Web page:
If non-fungible tokens (NFTs) are to become something more than a cryptographic way to buy, sell, and display images of Bored Apes and CryptoKitties, entertainment companies will have to use them as something more. than a digital version of marketing extras in the vein of the Darth Vader or Luke Skywalker action figures that George Lucas launched with “Star Wars” in 1977.
They will have to be part of it, Deloitte said earlier this year in a report examining five trends that could drive growth in the media and entertainment industries. That’s not to say that NFTs’ ability to provide rarity and engagement as collectibles won’t be part of the mix.
But unique digital assets can ‘lead to more digital product innovation [and] greater autonomy for their creators,” Deloitte said in its 2022 Media & Entertainment Industry Outlook report.
One of the companies trying to do this with NFTs is Fox Entertainment, which is spending up to $100 million of the billions of dollars it saves by not building a streaming service to create “competitive advantage in building a business on the blockchain,” CEO Charlie Collier told Variety this week. “It will pay dividends long into the future.”
Another is Animoca Brands, whose roots are in blockchain and NFT gaming. An early investor in CryptoKitties, the 2017 hit cat-breeding game that first brought NFTs to mainstream attention as cute kittens sold for up to $100,000, Animoica has been greatly developed since then.
These are now the biggest investor blockchain projects in Asia, Bloomberg said, citing more than 340 of them across gaming, finance and social media. These also include Axie Infinity, a “play to win” crypto game that blockchain proponents have called the future of gaming. It is also by far the most successful NFT project of all types, with 2, 1 million traders who bought, sold and resold NFT Smooth Love Potion which is key to gameplay 17 million times, according to DappRadar.
They spent $4.2 billion on it. And while much has been made of its plummeting daily user count — 250,000 from 2 million at the height of the crypto boom late last year — by opponents of the game-to-win concept, who call it “pay to win,” there are a few other factors at work. Notably that the current crypto winter crash has reduced potential earnings, and that one of the biggest crypto hacks of all time – the $625 million Ronin network attack in March – targeted a cross-chain payment bridge used by its customers.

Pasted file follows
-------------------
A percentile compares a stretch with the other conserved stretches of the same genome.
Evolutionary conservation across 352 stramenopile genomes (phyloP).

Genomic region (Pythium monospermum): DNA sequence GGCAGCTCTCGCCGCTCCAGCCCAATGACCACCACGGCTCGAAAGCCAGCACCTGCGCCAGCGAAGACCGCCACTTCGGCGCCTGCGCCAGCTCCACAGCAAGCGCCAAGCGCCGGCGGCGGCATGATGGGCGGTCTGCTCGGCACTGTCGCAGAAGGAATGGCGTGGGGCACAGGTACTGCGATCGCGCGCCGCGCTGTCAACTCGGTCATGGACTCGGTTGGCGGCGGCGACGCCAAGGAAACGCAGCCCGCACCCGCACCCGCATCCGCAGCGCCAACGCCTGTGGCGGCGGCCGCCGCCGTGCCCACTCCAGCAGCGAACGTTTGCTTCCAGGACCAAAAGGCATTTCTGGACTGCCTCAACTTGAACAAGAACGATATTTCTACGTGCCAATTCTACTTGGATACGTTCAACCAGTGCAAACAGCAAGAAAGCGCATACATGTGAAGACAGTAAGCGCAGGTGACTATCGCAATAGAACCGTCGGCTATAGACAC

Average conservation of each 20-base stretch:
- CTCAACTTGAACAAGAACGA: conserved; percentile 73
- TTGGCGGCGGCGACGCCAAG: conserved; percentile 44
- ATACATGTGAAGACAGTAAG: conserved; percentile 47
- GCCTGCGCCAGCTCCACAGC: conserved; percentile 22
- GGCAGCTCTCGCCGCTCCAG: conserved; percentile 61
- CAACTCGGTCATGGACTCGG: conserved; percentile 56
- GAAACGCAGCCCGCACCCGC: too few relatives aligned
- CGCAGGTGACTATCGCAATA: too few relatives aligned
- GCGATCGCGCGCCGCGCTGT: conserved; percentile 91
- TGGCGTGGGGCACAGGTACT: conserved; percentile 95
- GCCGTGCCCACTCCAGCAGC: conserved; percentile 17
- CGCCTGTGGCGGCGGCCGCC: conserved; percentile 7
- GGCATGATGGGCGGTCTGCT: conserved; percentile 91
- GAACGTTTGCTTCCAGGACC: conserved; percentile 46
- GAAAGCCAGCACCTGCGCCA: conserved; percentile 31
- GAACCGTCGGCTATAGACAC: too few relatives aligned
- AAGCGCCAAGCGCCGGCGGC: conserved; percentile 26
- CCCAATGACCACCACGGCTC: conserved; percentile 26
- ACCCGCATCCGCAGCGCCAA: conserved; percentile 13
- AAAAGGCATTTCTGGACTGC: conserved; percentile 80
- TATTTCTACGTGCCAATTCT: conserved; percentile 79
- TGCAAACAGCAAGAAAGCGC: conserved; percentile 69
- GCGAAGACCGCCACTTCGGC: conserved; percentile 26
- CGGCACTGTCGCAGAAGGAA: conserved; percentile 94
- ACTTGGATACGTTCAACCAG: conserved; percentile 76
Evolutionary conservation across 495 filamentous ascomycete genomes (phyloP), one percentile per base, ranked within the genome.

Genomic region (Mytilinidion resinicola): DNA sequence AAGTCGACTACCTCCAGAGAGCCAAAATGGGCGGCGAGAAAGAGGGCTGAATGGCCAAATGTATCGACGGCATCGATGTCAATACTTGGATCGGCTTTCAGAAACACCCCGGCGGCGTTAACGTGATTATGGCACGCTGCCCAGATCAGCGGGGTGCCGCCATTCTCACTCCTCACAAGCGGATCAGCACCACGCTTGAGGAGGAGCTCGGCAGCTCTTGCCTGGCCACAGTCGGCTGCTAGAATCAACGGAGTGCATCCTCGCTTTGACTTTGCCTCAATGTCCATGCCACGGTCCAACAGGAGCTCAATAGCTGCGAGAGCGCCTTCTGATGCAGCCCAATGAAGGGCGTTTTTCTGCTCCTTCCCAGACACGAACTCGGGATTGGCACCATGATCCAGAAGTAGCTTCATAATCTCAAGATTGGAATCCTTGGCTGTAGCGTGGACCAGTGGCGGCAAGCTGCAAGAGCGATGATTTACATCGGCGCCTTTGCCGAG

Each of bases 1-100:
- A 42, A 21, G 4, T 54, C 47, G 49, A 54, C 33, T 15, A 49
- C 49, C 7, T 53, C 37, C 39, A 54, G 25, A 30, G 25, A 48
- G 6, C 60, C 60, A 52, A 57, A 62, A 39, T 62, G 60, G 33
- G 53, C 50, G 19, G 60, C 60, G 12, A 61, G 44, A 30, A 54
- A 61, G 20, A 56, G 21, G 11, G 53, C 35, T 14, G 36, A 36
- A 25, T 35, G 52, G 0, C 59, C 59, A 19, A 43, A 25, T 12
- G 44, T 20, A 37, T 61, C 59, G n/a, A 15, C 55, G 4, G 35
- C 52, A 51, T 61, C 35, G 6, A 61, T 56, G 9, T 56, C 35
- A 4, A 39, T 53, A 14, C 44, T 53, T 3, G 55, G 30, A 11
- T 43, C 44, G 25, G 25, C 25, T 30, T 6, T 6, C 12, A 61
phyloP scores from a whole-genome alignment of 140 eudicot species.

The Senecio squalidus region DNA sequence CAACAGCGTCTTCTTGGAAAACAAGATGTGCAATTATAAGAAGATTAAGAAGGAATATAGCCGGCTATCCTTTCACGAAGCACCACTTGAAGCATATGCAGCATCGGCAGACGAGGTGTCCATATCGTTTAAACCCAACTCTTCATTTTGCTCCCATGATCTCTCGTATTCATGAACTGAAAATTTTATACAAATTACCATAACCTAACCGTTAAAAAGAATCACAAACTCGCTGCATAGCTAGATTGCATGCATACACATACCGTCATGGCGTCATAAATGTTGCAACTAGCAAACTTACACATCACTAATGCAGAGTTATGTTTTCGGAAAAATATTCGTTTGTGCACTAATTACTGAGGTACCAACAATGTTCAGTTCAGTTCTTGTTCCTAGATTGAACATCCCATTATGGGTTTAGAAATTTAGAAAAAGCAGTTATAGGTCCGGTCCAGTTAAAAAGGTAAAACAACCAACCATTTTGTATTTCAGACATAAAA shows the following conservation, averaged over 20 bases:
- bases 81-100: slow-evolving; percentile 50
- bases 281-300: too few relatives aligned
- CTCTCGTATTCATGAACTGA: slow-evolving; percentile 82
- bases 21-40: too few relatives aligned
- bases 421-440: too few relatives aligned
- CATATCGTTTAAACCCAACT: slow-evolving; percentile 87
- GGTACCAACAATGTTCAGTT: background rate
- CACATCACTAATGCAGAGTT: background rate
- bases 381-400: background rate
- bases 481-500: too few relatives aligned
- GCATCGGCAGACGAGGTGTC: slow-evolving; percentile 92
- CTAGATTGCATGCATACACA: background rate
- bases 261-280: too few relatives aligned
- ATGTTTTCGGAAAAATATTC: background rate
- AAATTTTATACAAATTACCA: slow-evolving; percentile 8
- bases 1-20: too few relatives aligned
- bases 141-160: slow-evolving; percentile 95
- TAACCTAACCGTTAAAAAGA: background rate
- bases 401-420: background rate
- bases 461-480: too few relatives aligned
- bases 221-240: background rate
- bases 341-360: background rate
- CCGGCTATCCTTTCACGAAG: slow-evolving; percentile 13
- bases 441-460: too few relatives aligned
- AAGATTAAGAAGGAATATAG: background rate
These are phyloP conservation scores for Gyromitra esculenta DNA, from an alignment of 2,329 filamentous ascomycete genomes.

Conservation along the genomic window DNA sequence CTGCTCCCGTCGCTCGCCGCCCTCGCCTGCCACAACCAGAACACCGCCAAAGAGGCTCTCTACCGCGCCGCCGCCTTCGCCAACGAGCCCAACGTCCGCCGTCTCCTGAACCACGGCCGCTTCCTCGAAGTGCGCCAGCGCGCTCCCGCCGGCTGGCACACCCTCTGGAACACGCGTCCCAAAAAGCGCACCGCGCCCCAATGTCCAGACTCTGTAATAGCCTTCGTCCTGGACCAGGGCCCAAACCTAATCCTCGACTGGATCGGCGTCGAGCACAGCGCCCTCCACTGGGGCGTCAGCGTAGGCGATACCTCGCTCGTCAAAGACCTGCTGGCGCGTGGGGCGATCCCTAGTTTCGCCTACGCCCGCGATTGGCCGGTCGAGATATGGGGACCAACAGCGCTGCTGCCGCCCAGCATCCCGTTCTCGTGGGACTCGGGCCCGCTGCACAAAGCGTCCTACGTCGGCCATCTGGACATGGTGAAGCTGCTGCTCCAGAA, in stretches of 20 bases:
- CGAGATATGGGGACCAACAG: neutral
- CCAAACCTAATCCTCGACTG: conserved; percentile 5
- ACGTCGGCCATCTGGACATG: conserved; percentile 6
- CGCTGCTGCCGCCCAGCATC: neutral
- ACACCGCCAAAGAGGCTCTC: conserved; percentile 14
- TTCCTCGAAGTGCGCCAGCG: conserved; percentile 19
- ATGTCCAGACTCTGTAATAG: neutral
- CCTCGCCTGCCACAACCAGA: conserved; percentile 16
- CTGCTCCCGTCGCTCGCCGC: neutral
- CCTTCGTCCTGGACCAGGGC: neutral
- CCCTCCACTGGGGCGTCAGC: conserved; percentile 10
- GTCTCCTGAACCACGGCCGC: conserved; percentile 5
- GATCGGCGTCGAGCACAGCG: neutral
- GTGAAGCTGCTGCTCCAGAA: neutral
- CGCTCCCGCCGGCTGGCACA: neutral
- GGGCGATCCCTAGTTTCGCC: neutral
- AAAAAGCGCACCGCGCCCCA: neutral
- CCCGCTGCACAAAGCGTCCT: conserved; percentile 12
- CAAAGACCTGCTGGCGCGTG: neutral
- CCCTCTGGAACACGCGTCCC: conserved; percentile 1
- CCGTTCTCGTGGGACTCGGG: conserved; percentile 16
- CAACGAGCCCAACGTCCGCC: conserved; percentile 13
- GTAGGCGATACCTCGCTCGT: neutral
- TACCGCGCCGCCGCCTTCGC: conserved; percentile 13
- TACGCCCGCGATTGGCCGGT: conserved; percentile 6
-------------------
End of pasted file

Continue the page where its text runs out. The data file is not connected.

See more : In a $625 Million Hack, a Bigger Crypto Security Problem Is Exposed
To be creative
Fox’s Blockchain Creative Labs is led by Scott Greenberg, who also runs the studio behind the hit animated series “Bob’s Burgers.”
Greenberg’s first big NFT test, Variety said, is “Krapopolis,” an animated show set in ancient Greece. A “fall” of 10,420 “Krap Chicken” NFTs came out earlier this month, but the goal isn’t to make money from those sales, he said. They’ll come with a range of perks and extras, ranging from NFT screens and meet-and-votes on things like an episode’s closing song and even an extra animated role.
Scheduled to debut next year on Fox, “Krapopolis” is “batting practice,” Greenberg told Variety.
“Building a fully realized world and cast of wacky characters on the blockchain has never been done before,” he said. “And in terms of the fan experience, it will come to life like no other show has.”
Longer term, Collier said he sees the Blockchain Creative Labs business as a bridge to Web3, a still theoretical future version of the web believers say will be built on the blockchain and free from the control of big tech.
With NFTs able to do things like curate videos and generate royalties for creators on every resale, Collier likened it to an anti-Napster allowing content owners to monetize every transaction.
“We are reinventing home video,” he said.
Animoica Brands CEO Yat Siu said much the same thing about Web3 to Bloomberg, calling it a way to give people ownership of their virtual property and break the “digital dictatorship” of big tech. .
While Animoica has had some big hits — it also has a piece of two other top-selling NFT collectible lines, Bored Ape Yacht Club and CryptoPunks, and it’s turning the former into a video game — it still has a lot to prove.
Whatever the cause, Axie Infinity’s best days may be behind it, and so far no one else has been able to create another great game to win, let alone of AAA-level success. There’s a lot of opposition to the concept among hardcore gamers, who are a necessary component of a successful gaming ecosystem, and it’s running into issues with another high-profile game.
It’s a three-year-old racing game, F1 Delta Time, that saw players spend hundreds of dollars on NFT cars only to see them rendered useless and worthless when Formula 1 failed to renew its license.
But his long-term goal, Siu told Bloomberg, is to build an organization where sellers and buyers — game makers and gamers — can gain the upper hand.
“As an organization, we believe in capitalistic inducement,” he told Bloomberg. “It’s not that everything has to be equal in its distribution, but rather, whatever you end up doing should always have a net benefit to everyone else in your community.”
This is a goal that NFT-based gaming games have yet to prove they can achieve.
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